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I just learned about using writable common table expressions in postgres-9.1, specifically from this site. http://vibhorkumar.wordpress.com/2011/10/26/upsertmerge-using-writable-cte-in-postgresql-9-1/

WITH upsert as
(update mytable2 m set sales=m.sales+d.sales, status=d.status from mytable d where m.pid=d.pid
  RETURNING m.*
)
insert into mytable2 select a.pid, a.sales,'NEW' from mytable a where a.pid not in (select b.pid from upsert b);

I mentioned this to some coworkers and I was asked about the concurrency model/safety that postgres using when doing an operation like this. My first thought was that mytable gets locked for the entire execution of the statement so that this should be thread safe in all circumstances.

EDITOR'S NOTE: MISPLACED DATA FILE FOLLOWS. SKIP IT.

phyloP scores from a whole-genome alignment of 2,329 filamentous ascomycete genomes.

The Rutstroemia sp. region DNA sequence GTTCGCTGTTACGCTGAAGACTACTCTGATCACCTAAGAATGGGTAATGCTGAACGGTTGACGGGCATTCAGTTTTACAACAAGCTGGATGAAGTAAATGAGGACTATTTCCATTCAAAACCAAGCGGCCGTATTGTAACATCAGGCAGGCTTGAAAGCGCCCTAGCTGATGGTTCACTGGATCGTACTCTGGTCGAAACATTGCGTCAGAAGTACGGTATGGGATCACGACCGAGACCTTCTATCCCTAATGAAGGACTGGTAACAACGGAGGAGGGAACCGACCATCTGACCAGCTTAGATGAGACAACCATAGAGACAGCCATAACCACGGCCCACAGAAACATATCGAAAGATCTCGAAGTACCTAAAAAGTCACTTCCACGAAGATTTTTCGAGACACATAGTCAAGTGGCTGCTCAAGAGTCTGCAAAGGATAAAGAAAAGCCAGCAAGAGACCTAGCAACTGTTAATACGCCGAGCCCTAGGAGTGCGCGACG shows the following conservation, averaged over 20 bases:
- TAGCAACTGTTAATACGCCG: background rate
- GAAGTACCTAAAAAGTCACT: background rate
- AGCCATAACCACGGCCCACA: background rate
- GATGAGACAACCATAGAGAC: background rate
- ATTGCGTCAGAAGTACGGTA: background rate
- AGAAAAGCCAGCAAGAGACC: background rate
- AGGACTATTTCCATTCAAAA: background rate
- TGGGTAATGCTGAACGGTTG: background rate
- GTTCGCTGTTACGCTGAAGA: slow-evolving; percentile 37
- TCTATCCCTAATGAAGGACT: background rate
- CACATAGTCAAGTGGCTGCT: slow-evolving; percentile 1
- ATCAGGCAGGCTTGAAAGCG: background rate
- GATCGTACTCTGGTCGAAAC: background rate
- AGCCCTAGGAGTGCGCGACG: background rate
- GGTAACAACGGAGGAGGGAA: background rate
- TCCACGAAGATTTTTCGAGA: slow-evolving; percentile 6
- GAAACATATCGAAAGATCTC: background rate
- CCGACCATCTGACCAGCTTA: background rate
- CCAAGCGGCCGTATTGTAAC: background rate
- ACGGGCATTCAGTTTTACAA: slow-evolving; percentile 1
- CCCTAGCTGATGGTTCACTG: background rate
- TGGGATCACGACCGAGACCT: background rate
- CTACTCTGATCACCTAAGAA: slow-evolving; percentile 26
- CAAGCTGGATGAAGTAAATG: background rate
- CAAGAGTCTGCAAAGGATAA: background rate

Is that a correct assumption? I don't know a ton about the internal concurrency model of postgres's statement execution. But if anyone wants to go into as much detail as they'd like, that'd be great =]

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1 Answer 1

up vote 1 down vote accepted

PostgreSQL handles concurrent operations via MVCC, so basic CRUD operations never lock.

The transaction will see only data that has been committed before it started. Whilst it's running it will not get notified about any changes happening outside of it, i.e. it sees only its own changes.

In case you need to make sure that no other process changes data in parallel you'll need to setup explicit locking.

Good read is in the docs: http://www.postgresql.org/docs/current/static/mvcc-intro.html

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1  
It looks to me like that statement will either perform the desired upsert or fail with a duplicate key error. On error, none of the requested activity is persisted, so a retry on a duplicate key error would be safe. –  kgrittn Apr 19 '12 at 20:38

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